Next we need to change the export-csv file name -
Edit Line 4 - change the file name from All-Mailboxes.csv to FourUsersWithDatabase.csv








Finally, we need to change the attributes selected-
The attributes we want are -  Name, display name , mailbox database and Organizational Unit
As we don't know exactly what the attribute names are, we can run a quick get-mailbox in another PowerShell tab to see what the correct name is. This name will then be added to the selected attributes.

PowerShell ISE - File - New - A new PowerShell tab will appear -
Run get-mailbox | fl against one mailbox to see all the attributes.
PowerShell cmdlet -
get-mailbox VIP01 | fl



















Scroll down and look for attributes like - Database and Organizational Unit
Note that I am only looking on how to spell Database and Organizational Unit. I do not need the results like the database name or Organizational Unit name.

Database - Note the spelling and no spaces



OrganizationalUnit - Note the spelling (US English) and no spaces



Now that I know the spelling (and no spaces), I can edit the script accordingly.
The data we need selected is -
Name, display name , mailbox database and Organizational Unit

The script already has the line (Line 3) -
Select Name,DisplayName,Alias,PrimarySMTPAddress,UserPrincipalName |

Now, Edit Line 3 - Remember to use the correct spelling and no spaces
Change the line from
Select Name,DisplayName,Alias,PrimarySMTPAddress,UserPrincipalName |
to
Select Name,DisplayName,Database,OrganizationalUnit |







This final script runs successfully and creates a csv file called FourUsersWithDatabase.csv
As stipulated, it has also recorded the Database and OrganizationalUnit.





Final Script -
Import-CSV "c:\scripts\FourUsers.csv"|
foreach {Get-Mailbox -id $_.UserPrincipalName} |
Select Name,DisplayName,Database,OrganizationalUnit |
export-csv -NoTypeInformation c:\scripts\FourUsersWithDatabase.csv

Congratulations - You have now successfully created a script using the import-csv functionality.

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Scenario 2 - Mailbox Statistics - Specific Users.
Using the knowledge gained from this tutorial, you can easily create a new script to generate a report on mailbox sizes with an item count and Last Logon Times.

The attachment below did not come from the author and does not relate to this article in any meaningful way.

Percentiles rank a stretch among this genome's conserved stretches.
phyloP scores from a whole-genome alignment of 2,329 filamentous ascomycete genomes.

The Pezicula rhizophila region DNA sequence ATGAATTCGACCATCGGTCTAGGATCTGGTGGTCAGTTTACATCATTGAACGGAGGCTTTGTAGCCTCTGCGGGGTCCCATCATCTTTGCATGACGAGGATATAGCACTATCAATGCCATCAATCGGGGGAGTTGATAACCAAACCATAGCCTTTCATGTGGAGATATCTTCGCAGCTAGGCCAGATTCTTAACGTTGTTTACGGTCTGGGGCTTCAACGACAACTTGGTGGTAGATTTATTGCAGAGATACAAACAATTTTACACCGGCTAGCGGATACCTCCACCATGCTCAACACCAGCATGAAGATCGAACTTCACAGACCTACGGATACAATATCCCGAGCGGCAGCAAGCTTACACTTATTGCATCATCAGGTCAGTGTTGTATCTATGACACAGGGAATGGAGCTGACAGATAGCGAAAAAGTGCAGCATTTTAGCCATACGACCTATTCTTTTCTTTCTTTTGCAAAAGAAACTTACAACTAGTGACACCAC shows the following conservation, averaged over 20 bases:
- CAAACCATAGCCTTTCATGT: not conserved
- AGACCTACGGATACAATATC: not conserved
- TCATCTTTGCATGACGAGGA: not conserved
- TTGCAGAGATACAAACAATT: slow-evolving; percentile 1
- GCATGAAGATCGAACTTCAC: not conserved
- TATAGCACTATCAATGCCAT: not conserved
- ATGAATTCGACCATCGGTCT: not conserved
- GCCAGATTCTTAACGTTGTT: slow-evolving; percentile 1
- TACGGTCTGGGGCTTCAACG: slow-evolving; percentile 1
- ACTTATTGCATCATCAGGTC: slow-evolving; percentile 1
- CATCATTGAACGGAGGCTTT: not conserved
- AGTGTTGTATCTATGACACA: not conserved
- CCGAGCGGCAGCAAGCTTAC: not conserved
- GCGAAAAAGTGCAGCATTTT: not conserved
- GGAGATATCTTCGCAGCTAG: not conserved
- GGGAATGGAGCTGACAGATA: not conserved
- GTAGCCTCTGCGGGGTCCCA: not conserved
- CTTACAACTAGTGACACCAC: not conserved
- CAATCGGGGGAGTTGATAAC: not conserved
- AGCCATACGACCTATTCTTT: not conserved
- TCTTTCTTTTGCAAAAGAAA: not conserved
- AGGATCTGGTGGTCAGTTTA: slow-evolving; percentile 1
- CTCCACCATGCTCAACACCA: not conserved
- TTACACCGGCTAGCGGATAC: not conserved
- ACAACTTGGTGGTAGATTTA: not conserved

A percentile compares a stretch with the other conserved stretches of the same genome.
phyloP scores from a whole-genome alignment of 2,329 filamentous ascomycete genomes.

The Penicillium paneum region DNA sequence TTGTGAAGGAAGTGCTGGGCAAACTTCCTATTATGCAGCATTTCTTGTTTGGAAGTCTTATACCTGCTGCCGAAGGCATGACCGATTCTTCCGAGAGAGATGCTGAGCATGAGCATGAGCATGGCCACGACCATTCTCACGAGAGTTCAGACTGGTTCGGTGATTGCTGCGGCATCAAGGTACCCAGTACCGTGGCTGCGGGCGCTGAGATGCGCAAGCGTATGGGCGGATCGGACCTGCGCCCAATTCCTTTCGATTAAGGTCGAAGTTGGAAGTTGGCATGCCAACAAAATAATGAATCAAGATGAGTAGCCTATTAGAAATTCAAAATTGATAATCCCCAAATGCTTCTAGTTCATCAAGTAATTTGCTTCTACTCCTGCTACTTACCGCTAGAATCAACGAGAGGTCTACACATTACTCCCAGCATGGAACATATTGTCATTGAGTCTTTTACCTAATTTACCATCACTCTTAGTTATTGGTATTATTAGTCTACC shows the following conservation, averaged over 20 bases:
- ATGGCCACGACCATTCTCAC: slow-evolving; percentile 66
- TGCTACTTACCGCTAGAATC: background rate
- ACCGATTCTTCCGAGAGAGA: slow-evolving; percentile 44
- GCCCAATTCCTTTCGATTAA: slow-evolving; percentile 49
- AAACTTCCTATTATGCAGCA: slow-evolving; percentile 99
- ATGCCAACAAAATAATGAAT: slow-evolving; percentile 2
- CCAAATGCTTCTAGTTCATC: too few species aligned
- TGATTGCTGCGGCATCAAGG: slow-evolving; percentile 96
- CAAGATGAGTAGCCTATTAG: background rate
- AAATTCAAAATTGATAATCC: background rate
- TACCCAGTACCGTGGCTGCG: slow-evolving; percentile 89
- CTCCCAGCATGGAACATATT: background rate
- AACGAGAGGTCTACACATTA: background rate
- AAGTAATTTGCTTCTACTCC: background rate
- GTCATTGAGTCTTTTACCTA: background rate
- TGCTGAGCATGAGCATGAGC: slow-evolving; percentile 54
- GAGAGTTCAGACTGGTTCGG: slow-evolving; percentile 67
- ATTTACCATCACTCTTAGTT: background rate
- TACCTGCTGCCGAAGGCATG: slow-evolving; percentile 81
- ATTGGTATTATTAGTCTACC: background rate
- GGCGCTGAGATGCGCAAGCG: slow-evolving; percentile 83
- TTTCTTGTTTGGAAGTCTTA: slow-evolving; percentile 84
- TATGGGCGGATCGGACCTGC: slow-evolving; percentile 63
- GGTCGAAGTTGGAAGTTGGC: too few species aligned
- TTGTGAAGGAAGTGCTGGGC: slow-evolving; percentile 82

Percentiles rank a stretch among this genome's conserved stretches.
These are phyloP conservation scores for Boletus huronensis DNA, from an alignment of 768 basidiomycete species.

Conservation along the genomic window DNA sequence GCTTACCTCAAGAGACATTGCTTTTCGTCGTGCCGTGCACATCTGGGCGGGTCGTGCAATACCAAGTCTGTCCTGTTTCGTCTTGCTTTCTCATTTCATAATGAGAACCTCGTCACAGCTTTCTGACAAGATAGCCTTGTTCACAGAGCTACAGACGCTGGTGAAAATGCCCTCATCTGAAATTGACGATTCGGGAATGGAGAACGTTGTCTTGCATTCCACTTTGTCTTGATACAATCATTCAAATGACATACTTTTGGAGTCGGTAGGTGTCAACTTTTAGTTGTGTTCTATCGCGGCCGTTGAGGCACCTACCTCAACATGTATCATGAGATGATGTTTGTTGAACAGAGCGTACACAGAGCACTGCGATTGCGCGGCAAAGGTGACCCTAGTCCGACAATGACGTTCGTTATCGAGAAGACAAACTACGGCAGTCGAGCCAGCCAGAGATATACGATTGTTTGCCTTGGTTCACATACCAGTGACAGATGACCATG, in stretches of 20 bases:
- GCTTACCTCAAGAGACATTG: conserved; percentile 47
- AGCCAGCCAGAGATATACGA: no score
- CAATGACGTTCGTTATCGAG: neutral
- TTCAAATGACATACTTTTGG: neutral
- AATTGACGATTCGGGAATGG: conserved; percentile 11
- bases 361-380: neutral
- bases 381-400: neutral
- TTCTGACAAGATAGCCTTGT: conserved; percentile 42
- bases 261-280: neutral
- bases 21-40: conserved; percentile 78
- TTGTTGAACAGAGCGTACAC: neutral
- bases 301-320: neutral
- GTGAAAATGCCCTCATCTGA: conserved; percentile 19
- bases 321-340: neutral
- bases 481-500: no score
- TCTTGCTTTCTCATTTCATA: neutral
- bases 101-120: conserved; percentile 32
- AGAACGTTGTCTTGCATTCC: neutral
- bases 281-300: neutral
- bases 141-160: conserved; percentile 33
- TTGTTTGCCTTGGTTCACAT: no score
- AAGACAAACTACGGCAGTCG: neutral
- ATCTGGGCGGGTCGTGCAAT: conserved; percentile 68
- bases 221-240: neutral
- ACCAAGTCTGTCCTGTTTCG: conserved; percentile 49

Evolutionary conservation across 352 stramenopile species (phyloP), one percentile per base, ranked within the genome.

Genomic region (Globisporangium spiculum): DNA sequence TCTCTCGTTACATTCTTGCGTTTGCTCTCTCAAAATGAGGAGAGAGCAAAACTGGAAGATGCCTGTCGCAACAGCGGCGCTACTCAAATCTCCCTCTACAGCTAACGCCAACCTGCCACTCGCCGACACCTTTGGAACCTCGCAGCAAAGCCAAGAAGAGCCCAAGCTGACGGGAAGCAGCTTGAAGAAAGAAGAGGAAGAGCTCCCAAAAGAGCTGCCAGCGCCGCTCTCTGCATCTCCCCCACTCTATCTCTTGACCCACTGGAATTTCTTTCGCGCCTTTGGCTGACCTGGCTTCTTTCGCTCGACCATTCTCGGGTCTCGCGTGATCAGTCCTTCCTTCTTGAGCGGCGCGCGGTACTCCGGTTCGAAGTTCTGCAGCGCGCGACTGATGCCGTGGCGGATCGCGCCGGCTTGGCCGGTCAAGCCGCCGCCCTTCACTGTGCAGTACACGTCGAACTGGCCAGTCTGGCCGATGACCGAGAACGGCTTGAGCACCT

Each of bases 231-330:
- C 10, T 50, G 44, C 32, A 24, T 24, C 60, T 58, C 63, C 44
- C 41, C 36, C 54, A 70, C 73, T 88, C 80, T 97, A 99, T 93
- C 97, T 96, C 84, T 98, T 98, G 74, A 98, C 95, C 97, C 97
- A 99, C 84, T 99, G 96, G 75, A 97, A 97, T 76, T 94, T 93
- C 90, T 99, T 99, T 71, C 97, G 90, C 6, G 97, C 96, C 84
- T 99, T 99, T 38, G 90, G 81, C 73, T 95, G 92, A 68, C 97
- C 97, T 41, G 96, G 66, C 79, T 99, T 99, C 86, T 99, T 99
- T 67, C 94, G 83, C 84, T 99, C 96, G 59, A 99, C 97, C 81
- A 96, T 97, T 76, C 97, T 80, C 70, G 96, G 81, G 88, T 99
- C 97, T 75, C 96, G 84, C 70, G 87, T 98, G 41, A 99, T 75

Preparation - Cmdlets
I have run the cmdlet -
Get-MailboxStatistics User01 | fl
And reviewed the spelling of the attributes I need -
LastLogonTime - TotalItemSize - ItemCount
Of course there are many other attributes I can record, but this is all I want at the moment.

Preparation - CSV file
I have edited the existing All-Mailboxes.csv file to only the two users I wish to report on, and saved it as c:\scripts\VIP-Users.csv





Creating / Editing an existing script.

In this instance, I should be able to edit the existing script by changing some properties, but keeping the majority of the script.
Original script -
Import-CSV "c:\scripts\FourUsers.csv"|
foreach {Get-Mailbox -id $_.UserPrincipalName} |
Select DisplayName,Database,OrganizationalUnit |
export-csv -NoTypeInformation c:\scripts\FourUsersWithDatabase.csv

Edit Line 1 - new script name -
Import-CSV "c:\scripts\VIP-Users.csv" |

Edit Line 2 - new cmdlet - (Get-MailboxStatistics)
foreach {Get-MailboxStatistics -id $_.UserPrincipalName} |

Edit Line 3 - New items to select
Select DisplayName,LastLogonTime,TotalItemSize,ItemCount |

Edit Line 4 - new export csv name and location
export-csv -NoTypeInformation c:\scripts\VIPMailboxStats.csv

New Script -
Import-CSV "c:\scripts\VIP-Users.csv" |
foreach {Get-MailboxStatistics -id $_.UserPrincipalName} |
Select DisplayName,LastLogonTime,TotalItemSize,ItemCount |
export-csv -NoTypeInformation c:\scripts\VIPMailboxStats.csv






This script runs successfully and generates the information requested -






Congratulations - You now have the knowledge of how to create basic PowerShell scripts with the Import-csv functionality.

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Basic PowerShell Tutorials
01. How to configure your desktop PC for Office 365 Administration - Link
02. How to connect to Office 365 via PowerShell - Link
03. How to create basic PowerShell scripts - Link
04. How to create basic PowerShell scripts with Export-CSV - Link
05. How to create basic PowerShell scripts with Import-CSV - Link

Series Tutorials -
How to manage Enterprise environments - Part 1 - Filtering queries - Link
How to manage Enterprise environments - Part 2 - Creating scripts with a filtered query - Link
How to manage Enterprise environments - Part 3 - Bulk management using multiple filters - Link

Tips and Tricks
General Tips and Tricks for better Office 365 Administration - Link
How to extend your Office 365 Trial - Link
How to get a 180 day trial tenant in Office 365 for testing - Link